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Posts tagged "Justification"

Previously on Parenthood: I Thought I Could Do It All, but I Can’t …

This is a little tardy since the most recent episode of Parenthood (“There’s Something I Need to Tell You …”) aired over a week ago, but I—perhaps like many of you—typically watch shows online several days later. Nevertheless, this is a follow up to a recent post regarding new developments in the Braverman clan. I […]

Raylan’s Short Road to Harlan: Why We Are (and Aren’t) Justified

Despite FX’s tremendously thorough removal of all things Justified on YouTube, there is still some information in this post about the show’s plot, though nothing substantial, and nothing beyond season two. And though this is really a character profile, I feel obliged…spoiler alert! One of the more frequent complaints about the FX television show Justified […]

How Do I Love Jonathan Haidt? Let Me Count the Ways…

1. The main premise of his new book, The Righteous Mind: Why Good People Are Divided by Politics and Religion, is that the human mind is wired for “righteousness.” Need I say more?! He talks at length about “inner lawyers” and our primal drive to justify ourselves (and all the trouble it creates), which jives […]

The Law and Gospel (of Lent) according to Chocolat

Much like the nation of Greece, the season of Lent is characterized by “austerity measures.” And while such devotion can be beautiful, Lenten observance can also border on piety for piety’s sake, or what we might call works righteousness. Please do not misunderstand me: I enjoy and value the season. Who of us wouldn’t benefit […]

Righteous Minds, Moral Matrices, and the Real (Non-)Difference Between Liberals and Conservatives

Are our brains fundamentally wired to experience and filter reality according to standards of moral righteousness? And if so, what’s the emotional and relational cost? We know how the Apostle Paul would respond, and we now know how cutting-edge UVA social psychologist Jonathan Haidt would. In an interview over at The Scientific American, Haidt talks […]

You Can’t Put Your Arms Around a Memory (Esp a False One)

Another worthy addendum to our series on self-justification, and the role that memory plays, from Wired, “How Friends Ruin Memory: The Social Conformity Effect.” Where Tavris and Aronson chalk false memories primarily up to internal factors – the reducing of cognitive dissonance and reinforcing of our pre-existing self-image – the article highlights a few recent […]

Getting What You Want By Revising What You Had: Justifying Our Lives Away, Pt 3

Continuing with our series on Self-Justification (part one, part two), we come to a subject of particular relevance this week: memory. Our text, as you’ll recall, is the excellent Mistakes Were Made (But Not by Me) by Elliot Aronson and Carol Tavris. Have you ever reminisced with a friend or family member about an event, […]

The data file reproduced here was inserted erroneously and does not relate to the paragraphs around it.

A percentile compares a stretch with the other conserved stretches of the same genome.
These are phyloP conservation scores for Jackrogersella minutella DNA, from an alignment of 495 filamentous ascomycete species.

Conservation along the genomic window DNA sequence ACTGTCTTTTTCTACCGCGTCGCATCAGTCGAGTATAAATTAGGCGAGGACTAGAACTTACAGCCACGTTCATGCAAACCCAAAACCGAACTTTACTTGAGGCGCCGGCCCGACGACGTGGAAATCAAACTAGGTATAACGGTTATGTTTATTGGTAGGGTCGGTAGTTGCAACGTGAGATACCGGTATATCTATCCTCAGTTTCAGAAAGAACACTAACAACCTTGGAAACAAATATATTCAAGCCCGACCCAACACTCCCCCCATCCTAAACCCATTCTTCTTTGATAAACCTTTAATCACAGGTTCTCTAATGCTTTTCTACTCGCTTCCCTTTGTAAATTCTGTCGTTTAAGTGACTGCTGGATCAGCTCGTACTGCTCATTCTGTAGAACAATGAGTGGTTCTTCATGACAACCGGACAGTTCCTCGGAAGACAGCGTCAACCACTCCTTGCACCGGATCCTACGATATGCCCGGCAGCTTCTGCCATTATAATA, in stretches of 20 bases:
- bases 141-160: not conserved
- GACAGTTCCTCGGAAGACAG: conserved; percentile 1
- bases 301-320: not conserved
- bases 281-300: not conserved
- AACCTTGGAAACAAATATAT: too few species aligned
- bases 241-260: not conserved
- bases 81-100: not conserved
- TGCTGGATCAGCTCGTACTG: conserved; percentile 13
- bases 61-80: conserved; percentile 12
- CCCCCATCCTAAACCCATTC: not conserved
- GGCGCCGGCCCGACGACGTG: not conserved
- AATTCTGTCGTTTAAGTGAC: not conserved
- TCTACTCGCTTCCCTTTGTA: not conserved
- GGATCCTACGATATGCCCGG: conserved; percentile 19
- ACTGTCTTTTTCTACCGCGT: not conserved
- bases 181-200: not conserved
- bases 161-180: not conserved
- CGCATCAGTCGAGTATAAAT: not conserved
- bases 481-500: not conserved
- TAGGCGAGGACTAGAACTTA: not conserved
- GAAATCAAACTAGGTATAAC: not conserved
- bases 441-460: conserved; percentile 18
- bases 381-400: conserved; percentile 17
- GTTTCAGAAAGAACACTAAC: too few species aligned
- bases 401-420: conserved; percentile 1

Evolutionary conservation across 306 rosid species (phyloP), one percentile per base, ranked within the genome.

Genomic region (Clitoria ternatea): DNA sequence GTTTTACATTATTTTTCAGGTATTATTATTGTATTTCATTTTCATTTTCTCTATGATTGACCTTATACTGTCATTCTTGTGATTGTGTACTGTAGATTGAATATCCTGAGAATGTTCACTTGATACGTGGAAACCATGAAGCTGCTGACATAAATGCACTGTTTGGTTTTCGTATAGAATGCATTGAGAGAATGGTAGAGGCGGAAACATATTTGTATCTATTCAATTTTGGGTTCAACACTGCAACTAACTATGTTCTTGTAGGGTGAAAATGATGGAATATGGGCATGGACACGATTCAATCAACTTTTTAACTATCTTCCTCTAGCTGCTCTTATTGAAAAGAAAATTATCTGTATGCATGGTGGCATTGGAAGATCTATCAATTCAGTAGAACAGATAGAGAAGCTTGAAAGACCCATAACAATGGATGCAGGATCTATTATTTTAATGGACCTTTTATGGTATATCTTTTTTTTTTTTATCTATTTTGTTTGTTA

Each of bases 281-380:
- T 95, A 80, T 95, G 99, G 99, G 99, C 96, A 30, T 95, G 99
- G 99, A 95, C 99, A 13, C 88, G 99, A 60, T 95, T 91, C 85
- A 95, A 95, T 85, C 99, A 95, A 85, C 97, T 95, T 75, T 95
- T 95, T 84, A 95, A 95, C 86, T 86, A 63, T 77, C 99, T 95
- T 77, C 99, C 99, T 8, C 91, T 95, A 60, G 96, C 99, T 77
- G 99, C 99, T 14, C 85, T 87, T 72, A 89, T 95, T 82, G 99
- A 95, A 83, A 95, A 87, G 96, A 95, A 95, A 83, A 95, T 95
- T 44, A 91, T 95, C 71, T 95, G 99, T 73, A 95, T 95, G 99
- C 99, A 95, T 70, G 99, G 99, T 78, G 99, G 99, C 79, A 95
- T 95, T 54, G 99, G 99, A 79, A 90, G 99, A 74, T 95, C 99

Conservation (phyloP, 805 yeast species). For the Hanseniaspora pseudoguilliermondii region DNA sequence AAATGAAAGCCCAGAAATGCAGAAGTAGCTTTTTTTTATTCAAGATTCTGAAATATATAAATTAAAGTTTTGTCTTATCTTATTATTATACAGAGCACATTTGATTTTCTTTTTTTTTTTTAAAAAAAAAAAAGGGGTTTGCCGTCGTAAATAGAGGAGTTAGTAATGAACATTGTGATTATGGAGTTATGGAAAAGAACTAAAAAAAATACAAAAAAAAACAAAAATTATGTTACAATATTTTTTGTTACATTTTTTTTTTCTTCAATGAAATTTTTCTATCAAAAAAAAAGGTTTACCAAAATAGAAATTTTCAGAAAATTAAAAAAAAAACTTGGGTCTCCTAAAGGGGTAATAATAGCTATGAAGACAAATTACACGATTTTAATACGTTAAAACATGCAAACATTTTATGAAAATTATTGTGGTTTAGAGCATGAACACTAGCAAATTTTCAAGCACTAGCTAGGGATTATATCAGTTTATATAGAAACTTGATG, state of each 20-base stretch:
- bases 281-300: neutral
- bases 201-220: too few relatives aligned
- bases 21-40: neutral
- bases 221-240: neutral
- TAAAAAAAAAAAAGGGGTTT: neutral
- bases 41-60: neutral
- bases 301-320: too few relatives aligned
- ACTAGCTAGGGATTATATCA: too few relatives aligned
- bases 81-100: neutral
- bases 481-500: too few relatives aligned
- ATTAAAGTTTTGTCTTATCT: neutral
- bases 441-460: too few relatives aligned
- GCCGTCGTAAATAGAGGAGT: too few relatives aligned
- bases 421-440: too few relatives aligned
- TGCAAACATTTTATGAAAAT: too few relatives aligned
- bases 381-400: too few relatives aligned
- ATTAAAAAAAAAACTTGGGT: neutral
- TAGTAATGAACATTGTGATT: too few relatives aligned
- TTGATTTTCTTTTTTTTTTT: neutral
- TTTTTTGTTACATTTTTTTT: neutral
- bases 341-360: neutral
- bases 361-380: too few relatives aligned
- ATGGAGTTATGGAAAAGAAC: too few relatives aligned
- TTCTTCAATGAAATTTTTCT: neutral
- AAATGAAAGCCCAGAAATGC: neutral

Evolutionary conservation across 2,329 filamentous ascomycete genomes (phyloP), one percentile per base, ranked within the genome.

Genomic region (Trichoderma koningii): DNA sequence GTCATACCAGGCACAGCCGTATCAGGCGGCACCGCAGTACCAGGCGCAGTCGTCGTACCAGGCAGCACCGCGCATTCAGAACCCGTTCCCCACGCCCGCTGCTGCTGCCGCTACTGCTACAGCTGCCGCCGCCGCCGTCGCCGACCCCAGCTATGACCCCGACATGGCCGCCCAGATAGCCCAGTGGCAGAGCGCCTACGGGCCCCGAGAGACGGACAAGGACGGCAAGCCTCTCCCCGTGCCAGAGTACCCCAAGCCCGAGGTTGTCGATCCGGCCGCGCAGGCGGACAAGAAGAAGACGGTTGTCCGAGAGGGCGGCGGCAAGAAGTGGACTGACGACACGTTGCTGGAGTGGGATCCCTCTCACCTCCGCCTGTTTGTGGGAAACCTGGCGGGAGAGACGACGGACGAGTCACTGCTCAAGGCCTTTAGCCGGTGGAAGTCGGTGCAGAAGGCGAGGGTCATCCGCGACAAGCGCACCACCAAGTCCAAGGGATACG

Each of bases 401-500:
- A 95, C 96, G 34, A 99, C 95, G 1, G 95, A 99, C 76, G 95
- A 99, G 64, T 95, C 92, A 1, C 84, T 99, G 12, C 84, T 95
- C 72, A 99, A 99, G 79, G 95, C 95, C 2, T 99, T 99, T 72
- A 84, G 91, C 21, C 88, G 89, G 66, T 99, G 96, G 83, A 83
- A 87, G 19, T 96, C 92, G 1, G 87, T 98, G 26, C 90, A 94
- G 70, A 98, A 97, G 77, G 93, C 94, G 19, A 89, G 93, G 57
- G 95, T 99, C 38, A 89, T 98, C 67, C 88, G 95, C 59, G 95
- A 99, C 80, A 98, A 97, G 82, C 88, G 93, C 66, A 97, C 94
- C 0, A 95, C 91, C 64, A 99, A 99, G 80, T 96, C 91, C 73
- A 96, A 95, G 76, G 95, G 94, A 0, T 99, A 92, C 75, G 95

Tom Waits Invites You to the Party

I first ran across Tom Waits’ song “Come on Up to the House” not long after it was released, on the Grammy-award winning album Mule Variations. Occasionally an atheist friend would get a kick out of the jarring line “Come down off that Cross, we could use the wood.” The implication of course was that […]

Noisy Apartments, Cognitive Dissonance, and the Cost of Self-Justification

Four years ago, my wife and I moved into an apartment on what is commonly considered the busiest block in Manhattan, 60th St between 2nd and 3rd Ave, also known as the off-ramp of Queensboro bridge. It is the main entrance point into New York for commercial traffic, as well as one of its prime […]

Justification, Imputation and Self-Esteem

So how does the doctrine of justification by faith relate to self-esteem? The key linking concept is that of righteousness. For the Christian, it may be helpful to think of positive self-esteem as a psychological sign of having comprehended that one is counted as right with God, and thus with oneself. Earlier, we noted a […]

Brennan Manning on the Central Affirmation of the Reformation

For some reason (i.e. the Holy Spirit) I felt like re-reading Brennan Manning’s The Ragamuffin Gospel this weekend. I guess I’ve been a little desperate and needy, and as is always said on this blog, “We need to hear the gospel again every day.” Few people have been able to write about the gospel like […]

Fathers, Sons, and the Reformation, Part I

In November of 2003, I was attending the Cathedral of the Advent in Birmingham, AL and just beginning to understand the Gospel and its implications. During one service, it was announced that the Rev. Dr. Rod Rosenbladt was flying in from California to give a seminar on how the theology of the Protestant Reformation interacts […]